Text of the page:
We have long recognised that the planning system doesn’t exist in isolation and that, as planners, we can only achieve so much on our own in managing the development and use of land. For example, our blogs Providing something for everybody…created by everybody and All change for better places highlight the relationship between the planning system and the community empowerment and land reform agendas, and the combined potential of these to deliver better places than any individual element might be able to. And, this week, news of the Scottish Land Court’s decision to allow an area of croft land to be resumed and used for the building of Space Hub Sutherland (SHS) (for which planning permission was granted last year) provides a particularly high-profile example of the relationship between planning and another statutory regime.

In reaching its decision, the Land Court had to satisfy itself that the use of croft land for a spaceport met certain requirements set out in crofting legislation, namely that:

  • the development would be for a reasonable purpose – with that including any purpose likely to provide employment for crofters and others in the locality;
  • to carry out the development would not be unfair;
  • there would be fair recompense to each member of the crofting community in the area affected by the development; and
  • were the development to be carried out, the community would be likely to benefit financially.

The first of these has the most obvious relationship to the planning system as, in considering whether the development was for a reasonable purpose, the Land Court effectively looked at whether the development would be “in the public interest”. This then immediately invites parallels to be drawn with the purpose of planning which, as defined in the Planning (Scotland) Act 2019 is to “manage the development and use of land in the long term public interest”. Arguably then, any development which has planning permission should be considered to be in the public interest and, as such, to justify the resumption of croft land if required.

This notwithstanding, those opposed to the application to the Land Court argued that the grant of planning permission was irrelevant to the question of reasonable purpose, and the Land Court neither expressly endorsed nor rejected that view. Instead, it concluded that the resumption of croft land in this instance would be in the public interest on the basis of the importance that both the UK and Scottish Governments attach to the development of spaceports, the suitability of the SHS site for that purpose, and the likelihood of this providing employment for crofters and others in the locality. Likewise, the grant of planning permission for SHS was predicated, at least partly, on the planning application for this also having demonstrated that the development would be in the public interest in terms of both local and national economic benefits, with the suitability of the site demonstrated through the site selection and Environmental Impact Assessment processes.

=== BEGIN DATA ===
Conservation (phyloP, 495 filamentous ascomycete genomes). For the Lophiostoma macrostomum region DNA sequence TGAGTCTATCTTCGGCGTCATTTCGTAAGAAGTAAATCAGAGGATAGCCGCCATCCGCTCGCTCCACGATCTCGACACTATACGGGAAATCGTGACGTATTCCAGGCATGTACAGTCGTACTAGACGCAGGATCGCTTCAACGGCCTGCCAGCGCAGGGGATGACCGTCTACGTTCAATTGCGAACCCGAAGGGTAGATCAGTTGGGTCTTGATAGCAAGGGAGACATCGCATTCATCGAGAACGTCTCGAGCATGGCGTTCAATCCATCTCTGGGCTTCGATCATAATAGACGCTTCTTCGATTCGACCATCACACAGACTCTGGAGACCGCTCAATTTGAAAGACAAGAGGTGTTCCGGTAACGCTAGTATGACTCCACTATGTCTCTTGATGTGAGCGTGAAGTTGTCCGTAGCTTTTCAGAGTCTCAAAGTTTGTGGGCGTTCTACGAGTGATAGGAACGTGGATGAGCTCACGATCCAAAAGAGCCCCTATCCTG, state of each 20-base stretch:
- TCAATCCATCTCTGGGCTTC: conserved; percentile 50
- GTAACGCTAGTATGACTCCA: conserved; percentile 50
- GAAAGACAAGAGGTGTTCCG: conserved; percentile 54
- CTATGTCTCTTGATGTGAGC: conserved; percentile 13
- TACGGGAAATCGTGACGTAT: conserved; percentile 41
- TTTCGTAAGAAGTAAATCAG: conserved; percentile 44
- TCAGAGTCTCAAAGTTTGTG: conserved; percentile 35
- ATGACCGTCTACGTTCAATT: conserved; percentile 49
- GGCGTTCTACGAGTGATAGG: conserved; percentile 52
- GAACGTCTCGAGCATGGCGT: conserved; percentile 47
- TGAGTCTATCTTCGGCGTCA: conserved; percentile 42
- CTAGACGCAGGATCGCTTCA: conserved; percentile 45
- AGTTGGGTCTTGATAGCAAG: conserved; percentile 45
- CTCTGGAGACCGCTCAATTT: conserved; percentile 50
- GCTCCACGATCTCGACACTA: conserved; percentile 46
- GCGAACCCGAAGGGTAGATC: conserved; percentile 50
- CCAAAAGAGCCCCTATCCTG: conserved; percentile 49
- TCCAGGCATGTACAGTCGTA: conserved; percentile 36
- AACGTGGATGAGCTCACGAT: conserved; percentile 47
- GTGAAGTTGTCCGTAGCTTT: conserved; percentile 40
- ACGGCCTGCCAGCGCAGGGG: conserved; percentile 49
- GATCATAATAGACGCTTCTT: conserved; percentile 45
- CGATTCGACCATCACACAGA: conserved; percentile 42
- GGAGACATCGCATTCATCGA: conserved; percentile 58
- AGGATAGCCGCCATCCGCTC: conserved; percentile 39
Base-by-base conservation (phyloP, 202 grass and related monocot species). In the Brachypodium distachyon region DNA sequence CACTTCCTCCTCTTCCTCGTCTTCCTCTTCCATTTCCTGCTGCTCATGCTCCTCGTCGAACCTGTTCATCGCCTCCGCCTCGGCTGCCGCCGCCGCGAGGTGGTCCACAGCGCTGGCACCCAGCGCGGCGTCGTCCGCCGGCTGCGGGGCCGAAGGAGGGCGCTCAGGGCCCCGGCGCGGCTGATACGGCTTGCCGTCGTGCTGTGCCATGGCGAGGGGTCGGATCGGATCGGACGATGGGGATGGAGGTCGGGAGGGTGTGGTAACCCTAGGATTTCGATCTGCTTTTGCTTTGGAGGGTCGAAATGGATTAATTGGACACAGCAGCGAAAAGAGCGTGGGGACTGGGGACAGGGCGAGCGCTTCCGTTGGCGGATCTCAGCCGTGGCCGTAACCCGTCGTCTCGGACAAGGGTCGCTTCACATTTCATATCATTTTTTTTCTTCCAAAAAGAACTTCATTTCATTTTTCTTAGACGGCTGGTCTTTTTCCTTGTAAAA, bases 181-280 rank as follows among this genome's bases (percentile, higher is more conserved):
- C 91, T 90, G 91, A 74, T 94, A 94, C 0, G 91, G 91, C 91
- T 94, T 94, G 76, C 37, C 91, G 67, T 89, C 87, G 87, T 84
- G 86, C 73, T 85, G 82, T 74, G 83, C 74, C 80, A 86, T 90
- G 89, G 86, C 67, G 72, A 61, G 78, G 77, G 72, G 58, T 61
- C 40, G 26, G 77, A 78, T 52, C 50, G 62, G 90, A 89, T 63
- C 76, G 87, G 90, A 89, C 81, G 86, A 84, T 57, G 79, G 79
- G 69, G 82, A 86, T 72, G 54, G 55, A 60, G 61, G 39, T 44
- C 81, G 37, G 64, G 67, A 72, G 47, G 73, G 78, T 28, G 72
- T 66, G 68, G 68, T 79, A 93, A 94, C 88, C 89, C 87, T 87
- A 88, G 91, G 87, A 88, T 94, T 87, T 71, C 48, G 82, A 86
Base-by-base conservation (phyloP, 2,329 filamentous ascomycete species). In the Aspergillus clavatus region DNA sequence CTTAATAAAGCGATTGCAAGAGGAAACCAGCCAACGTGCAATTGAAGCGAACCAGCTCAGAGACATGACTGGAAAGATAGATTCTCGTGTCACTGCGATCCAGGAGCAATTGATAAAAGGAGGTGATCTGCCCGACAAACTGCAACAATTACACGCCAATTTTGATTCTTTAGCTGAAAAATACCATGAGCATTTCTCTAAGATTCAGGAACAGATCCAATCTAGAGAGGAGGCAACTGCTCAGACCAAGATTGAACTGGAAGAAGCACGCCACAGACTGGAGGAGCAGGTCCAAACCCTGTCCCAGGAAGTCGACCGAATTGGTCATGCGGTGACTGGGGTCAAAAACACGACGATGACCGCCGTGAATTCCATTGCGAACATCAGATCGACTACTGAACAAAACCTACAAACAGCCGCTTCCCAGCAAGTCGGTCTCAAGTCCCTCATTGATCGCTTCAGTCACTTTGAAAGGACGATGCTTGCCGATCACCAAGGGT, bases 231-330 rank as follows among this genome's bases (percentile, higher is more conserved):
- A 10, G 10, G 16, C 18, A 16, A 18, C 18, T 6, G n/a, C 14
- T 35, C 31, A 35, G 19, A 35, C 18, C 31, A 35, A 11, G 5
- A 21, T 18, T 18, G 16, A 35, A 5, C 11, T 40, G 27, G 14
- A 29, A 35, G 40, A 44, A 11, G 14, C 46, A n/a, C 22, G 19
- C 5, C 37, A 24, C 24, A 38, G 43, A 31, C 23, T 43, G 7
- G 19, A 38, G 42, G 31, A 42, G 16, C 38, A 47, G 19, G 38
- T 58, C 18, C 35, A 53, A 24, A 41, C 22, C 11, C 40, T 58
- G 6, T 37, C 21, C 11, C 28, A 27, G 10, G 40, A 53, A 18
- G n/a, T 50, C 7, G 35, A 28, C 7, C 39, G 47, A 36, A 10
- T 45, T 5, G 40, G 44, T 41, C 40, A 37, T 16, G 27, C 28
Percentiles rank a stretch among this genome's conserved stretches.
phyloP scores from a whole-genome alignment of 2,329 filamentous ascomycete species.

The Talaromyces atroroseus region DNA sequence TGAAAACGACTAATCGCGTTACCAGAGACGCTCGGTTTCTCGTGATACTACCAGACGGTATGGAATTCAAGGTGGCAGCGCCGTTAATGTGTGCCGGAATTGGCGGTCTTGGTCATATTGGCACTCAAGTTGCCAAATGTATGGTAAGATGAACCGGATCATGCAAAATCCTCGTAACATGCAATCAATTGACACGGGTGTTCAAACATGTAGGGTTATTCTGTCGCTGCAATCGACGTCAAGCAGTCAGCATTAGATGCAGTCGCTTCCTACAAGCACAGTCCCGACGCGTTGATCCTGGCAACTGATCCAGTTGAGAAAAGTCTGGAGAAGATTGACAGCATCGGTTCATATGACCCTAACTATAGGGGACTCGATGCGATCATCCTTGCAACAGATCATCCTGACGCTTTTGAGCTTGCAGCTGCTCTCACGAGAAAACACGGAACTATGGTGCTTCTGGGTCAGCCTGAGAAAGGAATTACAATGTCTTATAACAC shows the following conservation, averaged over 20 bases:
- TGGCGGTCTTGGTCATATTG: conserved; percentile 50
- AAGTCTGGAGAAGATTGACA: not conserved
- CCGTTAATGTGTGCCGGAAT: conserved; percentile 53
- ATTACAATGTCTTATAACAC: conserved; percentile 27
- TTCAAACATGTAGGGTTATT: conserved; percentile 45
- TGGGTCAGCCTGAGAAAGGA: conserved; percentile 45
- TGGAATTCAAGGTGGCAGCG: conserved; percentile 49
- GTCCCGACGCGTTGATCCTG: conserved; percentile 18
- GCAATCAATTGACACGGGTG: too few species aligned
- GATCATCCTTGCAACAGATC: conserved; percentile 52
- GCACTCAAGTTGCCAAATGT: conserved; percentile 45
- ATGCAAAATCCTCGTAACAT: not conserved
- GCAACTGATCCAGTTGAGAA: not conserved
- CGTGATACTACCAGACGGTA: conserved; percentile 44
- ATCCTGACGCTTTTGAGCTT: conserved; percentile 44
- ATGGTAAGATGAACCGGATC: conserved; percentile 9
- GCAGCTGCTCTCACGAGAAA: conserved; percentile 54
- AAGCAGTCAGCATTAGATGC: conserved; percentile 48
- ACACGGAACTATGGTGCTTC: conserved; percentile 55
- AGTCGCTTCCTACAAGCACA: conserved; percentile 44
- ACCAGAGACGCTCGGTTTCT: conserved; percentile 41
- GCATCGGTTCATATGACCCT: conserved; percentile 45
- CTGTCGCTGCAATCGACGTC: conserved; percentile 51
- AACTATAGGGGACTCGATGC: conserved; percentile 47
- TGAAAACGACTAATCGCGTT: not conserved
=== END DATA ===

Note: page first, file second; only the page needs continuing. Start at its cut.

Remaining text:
Another overlap in the two processes is in respect of the expertise required to make the case for the development, with the Land Court’s decision having been informed by expert evidence from economic and environmental consultants involved in the SHS planning application. Notably, the Court specifically endorsed the evidence given by one such witness on the basis that “…she is an environmental scientist rather than a planner.”, highlighting our point that planners can’t do everything on their own.

Of course, crofting legislation isn’t the only other statutory regime with which SHS needs to comply, with another consideration of particular interest being the fact that it must also comply with the new Space Industry Act 2018 (the SIA) regulations which have yet to be used on any spaceport. Indeed, the Land Court’s decision makes various references to the SIA and the licensing processes to be introduced under this, again emphasising the interconnected nature of these different processes.

Meantime, we are continuing to work with the multi-disciplinary team behind SHS in taking the project forward to the ultimate goal of launching Scottish satellites into space, from a Scottish launch vehicle, from Scottish soil, and satisfying all regulatory requirements in doing so. This is not something that planners or the planning system could achieve alone, but is reliant on the synergy between the planning system and other relevant regimes, with all being “…a piece of the continent, a part of the main” that, like planning’s relationship with the community empowerment and land reform agendas, delivers more than any one element could on its own.

On which, to find out about how aurora planning can assist you in any aspect of the planning process (whether related to the fairness of it or otherwise), please visit www.auroraplanning.co.uk or email info@auroraplanning.co.uk. And to receive future blogs and updates by email, please click here.